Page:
TRANSIT OF VENUS TODAY – rarest of all eclipses – 5 June 22:10 UTC – 6 June 4:50 UTC – the last in our lifetimes



Explanation: Today Venus moves in front of the Sun. One way to follow this rare event is to actively reload the above live image of the Sun during the right time interval and look for an unusual circular dark dot. The smaller sprawling dark areas are sunspots. The circular dot is the planet Venus. The dark dot will only appear during a few very specific hours, from about 22:10 on 2012 June 5 through 4:50 2012 June 6, Universal Time. This transit is the rarest type of solar eclipse known — much more rare than an eclipse of the Sun by the Moon or even by the planet Mercury. In fact, the next transit of Venus across the Sun will be in 2117. Anyone with aclear view of the Sun can go outside and carefully view the transit for themselves by projecting sunlight through a hole in a card onto a wall. Because this Venus transit is so unusual and visible from so much of the Earth, it is expected to be one of the more photographed celestial events in history. The above live image on the Sun is being taken by the Earth-orbiting Solar Dynamics Observatory and can be updated about every 15 minutes.

It is entirely overcast where I am and in my time zone it would have been later in the evening through the night until earliest morning.

There is a live webcast of the event from an observatory in Hawaii. HERE.

See also

This is interesting.

The Hubble Telescope, which cannot look directly at the Sun, is going to use the surface of the Moon as a mirror to examine the atmosphere of Venus.  HERE.



About Fr. John Zuhlsdorf

Fr. Z is the guy who runs this blog. o{]:¬)
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  1. rcg says:

    This is going to be cool.

    BTW, while looking at the “Fortuna’ video I saw this link. Makes you have wonder and awe, and a solid dose of humility: Iceberg Flips. Our world is so full of wonder.

  2. Aeroharp says:

    Re: the live webcast from Hawaii, if you click on the link Fr. Z gave and go to the map, you can see there are other live webcasts all over the world. If you click on the NASA Glenn Research Center (in Cleveland, Ohio, United States), you will see my husband hosting Glenn’s live webcast tonight, 5pm-9pm EST. Dr. Dyson has developed the Glenn Extreme Environments Rig, a chamber that can simulate the atmospheres and pressures of Venus. He and his team will test materials, electronics, model rovers and other objects to determine what could survive on Venus for more than just two hours.

    Our family of 10 kids and myself will join thousands of others at Edgewater State Park in Cleveland to witness this Transit tonight, and the kids will get to see Daddy on TV — they’re quite excited!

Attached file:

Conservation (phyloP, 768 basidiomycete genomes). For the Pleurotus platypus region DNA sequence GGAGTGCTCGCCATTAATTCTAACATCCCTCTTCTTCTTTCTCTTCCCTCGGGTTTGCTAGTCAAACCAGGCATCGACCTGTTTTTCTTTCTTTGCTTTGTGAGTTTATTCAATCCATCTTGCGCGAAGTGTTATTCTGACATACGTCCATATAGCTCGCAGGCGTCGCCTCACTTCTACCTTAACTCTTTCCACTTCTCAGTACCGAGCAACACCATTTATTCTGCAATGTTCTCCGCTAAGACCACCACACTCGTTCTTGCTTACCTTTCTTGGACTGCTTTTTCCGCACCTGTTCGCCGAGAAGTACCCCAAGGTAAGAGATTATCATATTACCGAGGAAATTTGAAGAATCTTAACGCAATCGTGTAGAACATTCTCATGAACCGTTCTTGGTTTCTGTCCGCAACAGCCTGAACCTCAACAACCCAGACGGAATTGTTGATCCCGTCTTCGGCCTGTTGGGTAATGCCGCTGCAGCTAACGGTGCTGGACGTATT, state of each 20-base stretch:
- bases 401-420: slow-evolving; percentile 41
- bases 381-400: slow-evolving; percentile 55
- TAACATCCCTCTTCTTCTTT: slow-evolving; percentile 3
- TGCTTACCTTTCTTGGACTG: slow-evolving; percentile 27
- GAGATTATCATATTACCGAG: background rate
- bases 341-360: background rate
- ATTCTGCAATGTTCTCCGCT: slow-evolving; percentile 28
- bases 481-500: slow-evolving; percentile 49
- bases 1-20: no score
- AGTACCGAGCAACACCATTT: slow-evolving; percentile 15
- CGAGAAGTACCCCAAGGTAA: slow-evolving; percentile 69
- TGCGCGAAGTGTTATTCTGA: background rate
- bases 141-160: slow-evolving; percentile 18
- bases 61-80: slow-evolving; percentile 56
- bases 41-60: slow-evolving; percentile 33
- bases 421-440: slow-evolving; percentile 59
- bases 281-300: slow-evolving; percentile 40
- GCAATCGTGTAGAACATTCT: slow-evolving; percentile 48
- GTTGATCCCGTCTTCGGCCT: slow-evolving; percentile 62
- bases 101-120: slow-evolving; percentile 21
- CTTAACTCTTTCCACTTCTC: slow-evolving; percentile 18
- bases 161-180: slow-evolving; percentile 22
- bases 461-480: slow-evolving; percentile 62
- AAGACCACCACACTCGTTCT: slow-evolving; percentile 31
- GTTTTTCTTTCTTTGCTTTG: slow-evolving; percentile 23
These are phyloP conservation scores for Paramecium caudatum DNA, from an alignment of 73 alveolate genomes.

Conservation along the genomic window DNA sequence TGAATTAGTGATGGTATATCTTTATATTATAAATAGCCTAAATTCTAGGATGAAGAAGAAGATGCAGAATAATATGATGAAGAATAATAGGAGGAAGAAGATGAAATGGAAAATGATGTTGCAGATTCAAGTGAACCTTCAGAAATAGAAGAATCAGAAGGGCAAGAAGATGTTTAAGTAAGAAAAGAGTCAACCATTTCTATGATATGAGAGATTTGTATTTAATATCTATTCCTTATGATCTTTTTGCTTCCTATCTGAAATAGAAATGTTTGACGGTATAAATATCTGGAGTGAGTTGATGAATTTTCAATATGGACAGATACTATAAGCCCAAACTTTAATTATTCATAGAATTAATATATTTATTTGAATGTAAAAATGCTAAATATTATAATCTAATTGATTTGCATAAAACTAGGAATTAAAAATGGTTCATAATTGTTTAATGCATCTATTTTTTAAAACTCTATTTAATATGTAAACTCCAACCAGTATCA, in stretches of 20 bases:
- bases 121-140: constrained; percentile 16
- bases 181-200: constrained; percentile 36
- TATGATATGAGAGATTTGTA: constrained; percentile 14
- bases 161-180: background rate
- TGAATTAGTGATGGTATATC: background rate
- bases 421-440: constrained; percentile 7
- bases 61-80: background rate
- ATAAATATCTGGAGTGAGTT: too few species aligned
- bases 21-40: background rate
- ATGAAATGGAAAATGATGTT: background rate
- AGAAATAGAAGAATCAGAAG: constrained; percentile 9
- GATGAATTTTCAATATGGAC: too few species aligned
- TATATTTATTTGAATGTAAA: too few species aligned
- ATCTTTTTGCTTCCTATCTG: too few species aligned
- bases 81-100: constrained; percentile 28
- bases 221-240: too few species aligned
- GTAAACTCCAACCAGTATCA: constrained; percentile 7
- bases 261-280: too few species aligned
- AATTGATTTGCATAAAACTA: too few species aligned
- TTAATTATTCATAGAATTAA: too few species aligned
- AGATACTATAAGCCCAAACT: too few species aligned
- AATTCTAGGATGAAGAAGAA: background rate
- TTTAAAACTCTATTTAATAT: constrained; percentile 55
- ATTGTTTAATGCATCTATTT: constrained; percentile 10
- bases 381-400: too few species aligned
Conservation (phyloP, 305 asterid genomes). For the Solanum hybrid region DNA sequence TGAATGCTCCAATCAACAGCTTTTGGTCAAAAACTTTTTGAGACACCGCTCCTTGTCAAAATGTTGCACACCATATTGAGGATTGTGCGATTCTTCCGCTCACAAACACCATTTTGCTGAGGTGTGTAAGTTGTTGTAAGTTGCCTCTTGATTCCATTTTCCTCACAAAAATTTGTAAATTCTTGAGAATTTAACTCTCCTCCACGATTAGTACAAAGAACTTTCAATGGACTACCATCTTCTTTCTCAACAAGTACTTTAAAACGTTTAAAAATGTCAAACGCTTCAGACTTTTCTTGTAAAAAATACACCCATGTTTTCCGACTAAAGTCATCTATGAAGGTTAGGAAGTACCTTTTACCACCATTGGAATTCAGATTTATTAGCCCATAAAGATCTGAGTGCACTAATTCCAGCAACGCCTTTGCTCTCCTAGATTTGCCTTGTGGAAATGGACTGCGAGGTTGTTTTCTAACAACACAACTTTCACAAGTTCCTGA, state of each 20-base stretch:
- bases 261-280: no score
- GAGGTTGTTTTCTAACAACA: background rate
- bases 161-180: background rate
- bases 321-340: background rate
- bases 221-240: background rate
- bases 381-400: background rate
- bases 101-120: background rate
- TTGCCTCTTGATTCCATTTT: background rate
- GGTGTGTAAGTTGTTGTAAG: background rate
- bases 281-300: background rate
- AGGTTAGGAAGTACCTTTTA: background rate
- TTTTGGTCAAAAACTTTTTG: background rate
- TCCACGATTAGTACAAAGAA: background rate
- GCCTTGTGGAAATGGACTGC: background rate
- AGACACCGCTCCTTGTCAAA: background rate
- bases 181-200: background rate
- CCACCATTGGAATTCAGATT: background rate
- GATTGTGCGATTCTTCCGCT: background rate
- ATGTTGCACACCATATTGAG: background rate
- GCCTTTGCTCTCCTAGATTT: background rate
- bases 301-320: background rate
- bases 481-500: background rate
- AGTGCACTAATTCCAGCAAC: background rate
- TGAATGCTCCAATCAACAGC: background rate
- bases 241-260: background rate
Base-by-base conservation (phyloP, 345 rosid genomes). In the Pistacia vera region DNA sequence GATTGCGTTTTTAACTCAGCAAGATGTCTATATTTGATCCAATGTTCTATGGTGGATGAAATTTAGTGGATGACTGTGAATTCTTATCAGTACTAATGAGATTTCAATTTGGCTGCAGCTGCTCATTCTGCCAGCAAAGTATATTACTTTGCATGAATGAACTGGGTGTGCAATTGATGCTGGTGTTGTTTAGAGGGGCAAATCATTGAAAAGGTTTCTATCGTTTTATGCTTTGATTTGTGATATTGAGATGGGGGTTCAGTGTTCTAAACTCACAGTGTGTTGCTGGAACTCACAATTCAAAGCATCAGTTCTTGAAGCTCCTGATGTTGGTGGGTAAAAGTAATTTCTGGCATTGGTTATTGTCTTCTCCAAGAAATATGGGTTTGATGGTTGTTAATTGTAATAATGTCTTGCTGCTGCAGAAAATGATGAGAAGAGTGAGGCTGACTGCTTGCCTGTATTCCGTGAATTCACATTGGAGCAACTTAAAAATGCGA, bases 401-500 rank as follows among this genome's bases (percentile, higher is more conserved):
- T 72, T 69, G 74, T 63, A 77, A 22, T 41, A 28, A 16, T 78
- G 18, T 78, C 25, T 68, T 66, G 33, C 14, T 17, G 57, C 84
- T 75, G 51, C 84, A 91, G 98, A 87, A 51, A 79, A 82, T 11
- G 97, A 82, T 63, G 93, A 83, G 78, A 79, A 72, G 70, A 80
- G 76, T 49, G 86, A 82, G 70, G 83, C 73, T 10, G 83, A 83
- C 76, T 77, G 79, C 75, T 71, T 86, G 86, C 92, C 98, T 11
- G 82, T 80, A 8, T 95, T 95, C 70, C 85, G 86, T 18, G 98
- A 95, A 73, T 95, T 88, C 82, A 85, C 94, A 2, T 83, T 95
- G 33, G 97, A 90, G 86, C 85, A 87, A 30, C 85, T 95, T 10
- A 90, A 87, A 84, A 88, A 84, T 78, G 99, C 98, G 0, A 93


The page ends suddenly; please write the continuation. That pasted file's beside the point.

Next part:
3. ContraMundum says:

    Good luck to anyone hoping to see Venus using a pinhole camera. Those work great when the moon is taking a big hunk out of the sun, but if you’re just making a hole in a card it won’t work; you’d also have to make sure NO LIGHT is coming from any other source except through the card (no sky glow, no reflected light — perfect darkness except for that one tiny hole) AND give your eyes time to dark-adapt, preferably by getting rid of the light through the hole, too, for at least 10 minutes.

    Interestingly, the Maya worshiped Venus as Kukulkan. Much of their calendar had to do with the cycling apparitions of Venus. It’s tempting to think that they chose the end of their calendar to fall close to a transit of Venus.

  4. q7swallows says:

    Wonder if there’s any similarity between this event and the LCWR and the God-diss of Luv blocking the full light of the papacy…

  5. PghCath says:

    Really enjoying the NASA webcast at the moment. Thanks for the heads up, Father!

  6. acardnal says:

    I’m watching, I’m watching! NASA scientists analysis is very interesting. Now if they can just play Carmina Burana over the video . . . .

  7. ContraMundum says:

    Interestingly enough, while the Venus transit is going on, at 00:51 UTC / 20:51 EDT, the Earth itself will pass in front of the sun as seen from my location, taking 10:15 to fully pass across the face of the sun. This event will not be seen again for more than 13 hours!

  8. Will D. says:

    A local astronomy group set up a bunch of telescopes in the park and shared the sun-filtering glasses around. One fellow had an 80mm telescope with a hydrogen-alpha filter on it, that produced amazing views of Venus, the Sun, various sunspots and prominences. It was beautiful. I highly recommend seeing it in person if you can, because the pictures on the web just don’t compare.

  9. JohnE says:

    Our family is on vacation in Hawaii. We went to Hapuna Beach and someone had set up a telescope on the beach by a family visiting from Canada. So I and my sons were able to take a look through their telescope and through some welder’s glass as well. I tried the pinhole thing but it didn’t work so well.

  10. APX says:

    Won’t be seeing anything here except severe thunderstorms with tornado and large hail warnings.

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